Specific estrogen sulfotransferase (SULT1E1) substrates and molecular imaging probe candidates.

TitleSpecific estrogen sulfotransferase (SULT1E1) substrates and molecular imaging probe candidates.
Publication TypeJournal Article
Year of Publication2010
AuthorsCole, GB, Keum G, Liu J, Small GW, Satyamurthy N, Kepe V, Barrio JR
JournalProceedings of the National Academy of Sciences of the United States of America
Volume107
Issue14
Pagination6222-7
Date Published2010 Apr 6
ISSN1091-6490
KeywordsAnimals, Cell Line, Humans, Mice, Models, Molecular, Protein Structure, Tertiary, Rats, Spodoptera, Substrate Specificity, Sulfotransferases, Thiazoles
Abstract

This work focuses on the development of specific substrates for estrogen sulfotransferase (SULT1E1) to produce molecular imaging probes for this enzyme. SULT1E1 is a key enzyme in estrogen homeostasis, playing a central role in the prevention and development of human disease. In vitro sulfation assays showed alkyl and aryl substitutions to a fused heterocyclic system modeled after beta-naphthol (betaN), based on compounds that interact with the estrogen receptor, rendered several molecules with enhanced specificity for SULT1E1 over SULT1A1*1, SULT1A1*2, SULT1A3, and SULT2A1. Several 6-hydroxy-2-arylbenzothiazoles tested demonstrated excellent affinity--V(max)/K(m) ratios-and specificity for SULT1E1. K(m) values ranged from 0.12-2.36 microM. A strong correlation was observed between polarity of the 4'-sustituent on the 2-aryl moiety (Hammett sigma(p)) and the log(V(max)/K(m)) (r = 0.964). Substrate sensitivity is influenced by the acidity of the 6-phenolic group demonstrated by correlating its (1)H NMR chemical shift (delta(OH)) with the log(V(max)/K(m)) (r = 0.963). Acidity is mediated by the electron withdrawing capacity of the 4'-substituent outlined by the correlation of the C-2 (13)C NMR chemical shift (delta(C2)) with the log(V(max)/K(m)) (r = 0.987). 2-[4-(Methylamino)phenyl]-6-hydroxybenzothiazole (2b) was radiolabeled with carbon-11 ((11)C-(2b)) and used in vivo for microPET scanning and tissue metabolite identification. High PET signal was paralleled with the presence of radiolabeled (11)C-(2b)-6-O-sulfate and the SULT1E1 protein detected by western blot. Because this and other members of this family presenting specificity for SULT1E1 can be labeled with carbon-11 or fluorine-18, in vivo assays of SULT1E1 functional activity are now feasible in humans.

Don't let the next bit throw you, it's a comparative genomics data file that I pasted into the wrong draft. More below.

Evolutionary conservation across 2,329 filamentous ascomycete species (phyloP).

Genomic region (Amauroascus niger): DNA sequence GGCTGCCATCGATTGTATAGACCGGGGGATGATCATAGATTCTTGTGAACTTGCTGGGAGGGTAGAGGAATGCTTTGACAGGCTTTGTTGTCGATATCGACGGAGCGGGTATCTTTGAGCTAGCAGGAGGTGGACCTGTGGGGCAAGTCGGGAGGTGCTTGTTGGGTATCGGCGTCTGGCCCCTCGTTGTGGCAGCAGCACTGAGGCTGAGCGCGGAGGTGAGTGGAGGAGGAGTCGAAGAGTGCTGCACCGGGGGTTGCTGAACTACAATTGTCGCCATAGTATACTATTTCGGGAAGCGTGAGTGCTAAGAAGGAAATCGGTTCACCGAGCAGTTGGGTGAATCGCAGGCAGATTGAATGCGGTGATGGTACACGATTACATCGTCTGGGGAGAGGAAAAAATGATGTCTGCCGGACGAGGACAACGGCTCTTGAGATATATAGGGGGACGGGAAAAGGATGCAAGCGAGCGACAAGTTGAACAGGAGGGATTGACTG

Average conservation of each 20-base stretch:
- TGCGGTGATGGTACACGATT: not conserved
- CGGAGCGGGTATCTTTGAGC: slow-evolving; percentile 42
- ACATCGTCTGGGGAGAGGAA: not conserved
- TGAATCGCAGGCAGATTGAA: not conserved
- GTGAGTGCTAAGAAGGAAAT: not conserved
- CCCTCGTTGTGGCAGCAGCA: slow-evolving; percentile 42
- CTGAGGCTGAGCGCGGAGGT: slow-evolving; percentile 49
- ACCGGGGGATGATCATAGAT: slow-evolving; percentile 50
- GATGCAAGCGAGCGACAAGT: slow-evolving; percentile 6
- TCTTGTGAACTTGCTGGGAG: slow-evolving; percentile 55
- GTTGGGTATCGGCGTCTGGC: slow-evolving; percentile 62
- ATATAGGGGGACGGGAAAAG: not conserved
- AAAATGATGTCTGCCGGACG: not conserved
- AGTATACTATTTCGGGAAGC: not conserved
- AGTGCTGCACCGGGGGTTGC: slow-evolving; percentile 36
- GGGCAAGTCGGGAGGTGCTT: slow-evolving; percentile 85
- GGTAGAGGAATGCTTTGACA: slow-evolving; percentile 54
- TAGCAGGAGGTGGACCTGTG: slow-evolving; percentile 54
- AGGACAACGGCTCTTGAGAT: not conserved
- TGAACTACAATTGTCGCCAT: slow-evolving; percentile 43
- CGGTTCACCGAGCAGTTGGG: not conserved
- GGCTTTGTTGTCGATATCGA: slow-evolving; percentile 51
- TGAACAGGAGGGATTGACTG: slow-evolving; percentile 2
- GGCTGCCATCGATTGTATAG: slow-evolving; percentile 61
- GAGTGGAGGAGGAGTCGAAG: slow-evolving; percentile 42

Alternate JournalProc. Natl. Acad. Sci. U.S.A.